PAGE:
• the greater the angle (further from normal) the smaller the interaction volume

Electron guns in SEM

There are different types of elements used as the source of the incident beam

Comparison of the electron guns

Transmission Electron Microscopy

Transmitted electrons provide the information but poses limitation on sample thickness

Sample preparation: Since it is transmitted beam analysis the sample thickness should be small -~ 100 nm.

Type of Samples: Metal, ceramics, polymers, bio

Steps: 1. Pre thinning – reduce the size upto 0.1 mm by grinding

Steps: 2

  • For metals – Electrolytic thinning by Jet polishing

  • For ceramics – ion milling

  • For soft materials (polymers and bio) Ultramicrotomy

Comparison of optical / SEM and TEM

Other Applications of microscopy instruments

Phase determination using TEM - Selected area electron diffraction (SAD or SAED)

Formed by placing an aperture in the imaging plane of the objective lens.

The combination of imaging and diffraction in the SAED mode makes it particularly useful for setting diffraction conditions for imaging in a TEM. It is also one of major techniques for materials phase identifications and orientation determinations.


Indexing of Electron Diffraction Pattern image

“Selected Area Diffraction” (SAD) – selection of area using an aperture located below the sample holder image

  1. Measure the diameter with reference to the center spot (transmitted beam)……from which radius ‘R’ calculated.

  2. Find out Lλ (which is camera constant)…. If camera constant is unknown use radius – ratio method….R1d1=R2d2

  3. Apply Lλ = Rd where d is the interplanar spacing, calculate d value for each ring.

  4. If you know the material compare with standard diffraction pattern to get the (hkl) values.

  5. From d spacing calculate lattice parameter.

Analysis of Chemical Information from EDX (in SEM /TEM)

EDX – an additional attachment tool in SEM/TEM termed as Wavelength and Energy Dispersive Analysis of X-rays (WDS/EDS)


There are four primary components of the EDS setup: the beam source; the X-ray detector; the pulse processor; and the analyzer A detector is used to convert X-ray energy into voltage signals; this information is sent to a pulse processor, which measures the signals and passes them onto an analyzer for data display and analysis.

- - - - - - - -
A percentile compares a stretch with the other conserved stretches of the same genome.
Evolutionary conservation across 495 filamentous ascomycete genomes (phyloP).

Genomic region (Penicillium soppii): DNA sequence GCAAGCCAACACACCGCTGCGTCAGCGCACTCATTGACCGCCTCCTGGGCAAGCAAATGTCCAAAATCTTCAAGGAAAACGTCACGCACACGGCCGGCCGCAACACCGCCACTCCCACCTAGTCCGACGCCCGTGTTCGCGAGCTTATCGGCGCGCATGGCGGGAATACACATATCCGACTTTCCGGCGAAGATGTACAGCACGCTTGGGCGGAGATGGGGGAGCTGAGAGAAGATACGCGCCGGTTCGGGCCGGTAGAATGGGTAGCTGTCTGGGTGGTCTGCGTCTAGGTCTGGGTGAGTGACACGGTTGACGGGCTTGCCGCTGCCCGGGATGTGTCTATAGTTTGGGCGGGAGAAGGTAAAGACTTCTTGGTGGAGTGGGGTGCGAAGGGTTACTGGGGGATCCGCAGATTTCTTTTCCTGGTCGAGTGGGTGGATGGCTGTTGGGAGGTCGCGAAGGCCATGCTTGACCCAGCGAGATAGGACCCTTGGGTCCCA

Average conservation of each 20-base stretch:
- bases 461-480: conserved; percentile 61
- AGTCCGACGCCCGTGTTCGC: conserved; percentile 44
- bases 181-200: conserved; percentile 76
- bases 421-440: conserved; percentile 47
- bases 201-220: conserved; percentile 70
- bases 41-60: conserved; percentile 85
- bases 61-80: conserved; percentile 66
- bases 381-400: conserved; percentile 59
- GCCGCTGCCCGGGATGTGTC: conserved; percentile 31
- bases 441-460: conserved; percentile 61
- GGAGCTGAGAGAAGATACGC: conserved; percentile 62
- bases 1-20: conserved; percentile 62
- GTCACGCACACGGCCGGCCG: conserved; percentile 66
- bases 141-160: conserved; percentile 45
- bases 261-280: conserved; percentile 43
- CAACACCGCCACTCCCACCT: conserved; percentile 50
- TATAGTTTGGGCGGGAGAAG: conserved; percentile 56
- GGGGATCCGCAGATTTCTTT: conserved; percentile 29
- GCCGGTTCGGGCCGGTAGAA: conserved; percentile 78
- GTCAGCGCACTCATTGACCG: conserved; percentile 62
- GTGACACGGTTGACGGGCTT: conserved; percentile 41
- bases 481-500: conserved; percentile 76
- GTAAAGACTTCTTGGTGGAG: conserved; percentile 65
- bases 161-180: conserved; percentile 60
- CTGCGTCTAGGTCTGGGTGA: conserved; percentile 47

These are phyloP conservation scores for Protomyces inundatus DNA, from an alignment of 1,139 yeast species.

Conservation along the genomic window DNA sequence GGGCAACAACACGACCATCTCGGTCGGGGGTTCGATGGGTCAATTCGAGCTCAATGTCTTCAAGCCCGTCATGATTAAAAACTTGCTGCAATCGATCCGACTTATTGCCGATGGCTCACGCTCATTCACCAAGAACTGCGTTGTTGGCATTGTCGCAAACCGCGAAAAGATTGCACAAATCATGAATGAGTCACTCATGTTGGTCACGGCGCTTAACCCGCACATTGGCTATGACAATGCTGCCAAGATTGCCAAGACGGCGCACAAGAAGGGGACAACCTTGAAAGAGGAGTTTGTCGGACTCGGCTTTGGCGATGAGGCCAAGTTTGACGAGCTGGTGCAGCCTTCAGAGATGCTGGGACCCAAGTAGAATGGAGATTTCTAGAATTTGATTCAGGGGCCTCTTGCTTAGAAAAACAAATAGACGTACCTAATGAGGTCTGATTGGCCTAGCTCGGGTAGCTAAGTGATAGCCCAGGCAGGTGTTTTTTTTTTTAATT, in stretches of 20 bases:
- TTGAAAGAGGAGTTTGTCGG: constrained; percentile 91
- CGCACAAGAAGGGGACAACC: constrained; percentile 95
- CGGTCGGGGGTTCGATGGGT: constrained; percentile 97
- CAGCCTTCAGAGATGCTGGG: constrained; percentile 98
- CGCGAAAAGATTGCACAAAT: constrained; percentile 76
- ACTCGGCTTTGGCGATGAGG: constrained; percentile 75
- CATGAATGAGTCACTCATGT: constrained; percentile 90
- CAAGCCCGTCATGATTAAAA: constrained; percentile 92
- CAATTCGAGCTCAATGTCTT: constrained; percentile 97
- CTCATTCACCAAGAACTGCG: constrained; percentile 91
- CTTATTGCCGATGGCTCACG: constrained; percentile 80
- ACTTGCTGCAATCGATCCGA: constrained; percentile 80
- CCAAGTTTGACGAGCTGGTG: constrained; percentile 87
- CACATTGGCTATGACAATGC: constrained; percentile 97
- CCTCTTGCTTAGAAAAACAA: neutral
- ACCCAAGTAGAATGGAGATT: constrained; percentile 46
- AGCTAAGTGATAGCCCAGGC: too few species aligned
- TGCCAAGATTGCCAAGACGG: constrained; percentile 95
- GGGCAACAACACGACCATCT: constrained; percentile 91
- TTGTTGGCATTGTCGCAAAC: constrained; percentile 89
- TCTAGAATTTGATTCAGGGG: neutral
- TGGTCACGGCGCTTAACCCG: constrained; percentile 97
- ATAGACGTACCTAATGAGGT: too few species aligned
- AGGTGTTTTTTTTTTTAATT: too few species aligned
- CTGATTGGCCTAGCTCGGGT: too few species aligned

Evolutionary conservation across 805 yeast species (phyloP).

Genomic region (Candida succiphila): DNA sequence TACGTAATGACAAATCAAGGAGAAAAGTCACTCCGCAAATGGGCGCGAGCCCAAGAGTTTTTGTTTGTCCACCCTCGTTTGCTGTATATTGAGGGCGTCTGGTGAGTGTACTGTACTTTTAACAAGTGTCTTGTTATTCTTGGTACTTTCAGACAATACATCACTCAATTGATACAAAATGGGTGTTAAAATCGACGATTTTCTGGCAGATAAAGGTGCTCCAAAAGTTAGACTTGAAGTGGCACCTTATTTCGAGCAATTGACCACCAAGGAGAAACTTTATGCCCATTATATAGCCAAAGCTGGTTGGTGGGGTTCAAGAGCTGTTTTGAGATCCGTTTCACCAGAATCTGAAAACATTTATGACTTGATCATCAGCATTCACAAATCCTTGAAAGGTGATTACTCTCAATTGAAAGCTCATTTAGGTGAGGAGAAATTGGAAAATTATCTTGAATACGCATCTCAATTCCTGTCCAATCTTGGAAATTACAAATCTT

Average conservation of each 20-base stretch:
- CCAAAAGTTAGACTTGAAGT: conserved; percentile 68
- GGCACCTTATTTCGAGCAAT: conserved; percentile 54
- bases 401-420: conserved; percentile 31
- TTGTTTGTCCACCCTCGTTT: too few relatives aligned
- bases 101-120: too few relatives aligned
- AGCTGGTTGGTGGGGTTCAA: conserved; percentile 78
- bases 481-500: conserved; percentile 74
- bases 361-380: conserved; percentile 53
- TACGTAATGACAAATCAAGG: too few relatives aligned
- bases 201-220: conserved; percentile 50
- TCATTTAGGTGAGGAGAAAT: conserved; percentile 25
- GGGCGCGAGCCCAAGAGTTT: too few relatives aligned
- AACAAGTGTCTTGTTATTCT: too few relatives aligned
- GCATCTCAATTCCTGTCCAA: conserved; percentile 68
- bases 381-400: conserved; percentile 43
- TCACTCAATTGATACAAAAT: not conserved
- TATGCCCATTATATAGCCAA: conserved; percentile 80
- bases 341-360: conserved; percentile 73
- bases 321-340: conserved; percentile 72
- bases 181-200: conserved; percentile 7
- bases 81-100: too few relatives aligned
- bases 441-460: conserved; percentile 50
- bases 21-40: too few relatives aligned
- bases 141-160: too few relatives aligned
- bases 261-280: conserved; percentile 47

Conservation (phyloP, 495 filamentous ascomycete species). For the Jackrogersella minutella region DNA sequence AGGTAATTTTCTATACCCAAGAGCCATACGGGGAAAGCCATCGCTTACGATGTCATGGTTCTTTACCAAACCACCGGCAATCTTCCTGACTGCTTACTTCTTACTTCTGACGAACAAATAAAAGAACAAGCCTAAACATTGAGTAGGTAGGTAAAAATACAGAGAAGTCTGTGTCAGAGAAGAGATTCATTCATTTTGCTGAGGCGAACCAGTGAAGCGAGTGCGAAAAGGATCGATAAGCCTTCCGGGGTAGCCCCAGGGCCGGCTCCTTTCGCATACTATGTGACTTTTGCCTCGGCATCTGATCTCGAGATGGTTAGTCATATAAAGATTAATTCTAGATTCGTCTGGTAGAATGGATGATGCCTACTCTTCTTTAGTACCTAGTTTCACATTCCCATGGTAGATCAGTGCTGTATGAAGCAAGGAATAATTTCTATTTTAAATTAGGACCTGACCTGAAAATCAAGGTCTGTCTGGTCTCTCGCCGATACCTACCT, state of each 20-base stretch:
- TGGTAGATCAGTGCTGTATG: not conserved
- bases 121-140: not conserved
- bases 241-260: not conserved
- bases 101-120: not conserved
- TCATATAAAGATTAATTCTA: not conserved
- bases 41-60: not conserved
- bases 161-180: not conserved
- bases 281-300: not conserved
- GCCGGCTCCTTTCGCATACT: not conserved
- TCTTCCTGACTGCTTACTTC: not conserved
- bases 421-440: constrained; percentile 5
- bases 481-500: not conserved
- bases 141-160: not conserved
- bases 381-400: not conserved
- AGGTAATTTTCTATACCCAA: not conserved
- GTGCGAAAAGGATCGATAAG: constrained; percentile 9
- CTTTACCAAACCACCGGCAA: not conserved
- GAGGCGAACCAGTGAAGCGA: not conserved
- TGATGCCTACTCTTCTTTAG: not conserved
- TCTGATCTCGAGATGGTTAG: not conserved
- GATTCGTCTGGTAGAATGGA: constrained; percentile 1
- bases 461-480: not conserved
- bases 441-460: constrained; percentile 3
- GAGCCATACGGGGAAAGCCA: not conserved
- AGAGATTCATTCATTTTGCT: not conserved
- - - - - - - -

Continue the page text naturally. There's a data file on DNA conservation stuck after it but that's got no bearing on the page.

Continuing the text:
The Lithium drifted Silicon (SiLi) detector The detector used in EDX is the Lithium drifted Silicon detector. This detector must be operated at liquid nitrogen temperatures. When an X-ray strikes the detector, it will generate a photoelectron within the body of the Si. As this photoelectron travels through the Si, it generates electron-hole pairs. The electrons and holes are attracted to opposite ends of the detector with the aid of a strong electric field. The size of the current pulse thus generated depends on the number of electron-hole pairs created, which in turn depends on the energy of the incoming X-ray. Thus, an X-ray spectrum can be acquired giving information on the elemental composition of the material under examination.


EDS Detector


Cross section of a typical Li drifted Si detector. X-rays create an e and hole pairs in the intrinsic region of the semiconductor, these charge carriers then migrate under the influence of an applied bias voltage

Why we need vacuum in electron microscopy?

  1. Vacuum provides allowance for the voltage difference between the cathode and the ground without generating an arc.

  2. to reduce the collision frequency of electrons with gas atoms to negligible levels

Typical vacuum for electron microscopy is in the order of 10-4 to 10-7 Pa. Depending on the pump used different ranges of pressure is maintained in the electron chamber

Rotary pumps > Atm to 10^ -4 Torr Diffusion pumps > 10^ -1 to 10^ -10 Torr Turbomolecular pumps > 10^ -2 to 10^ -10 Torr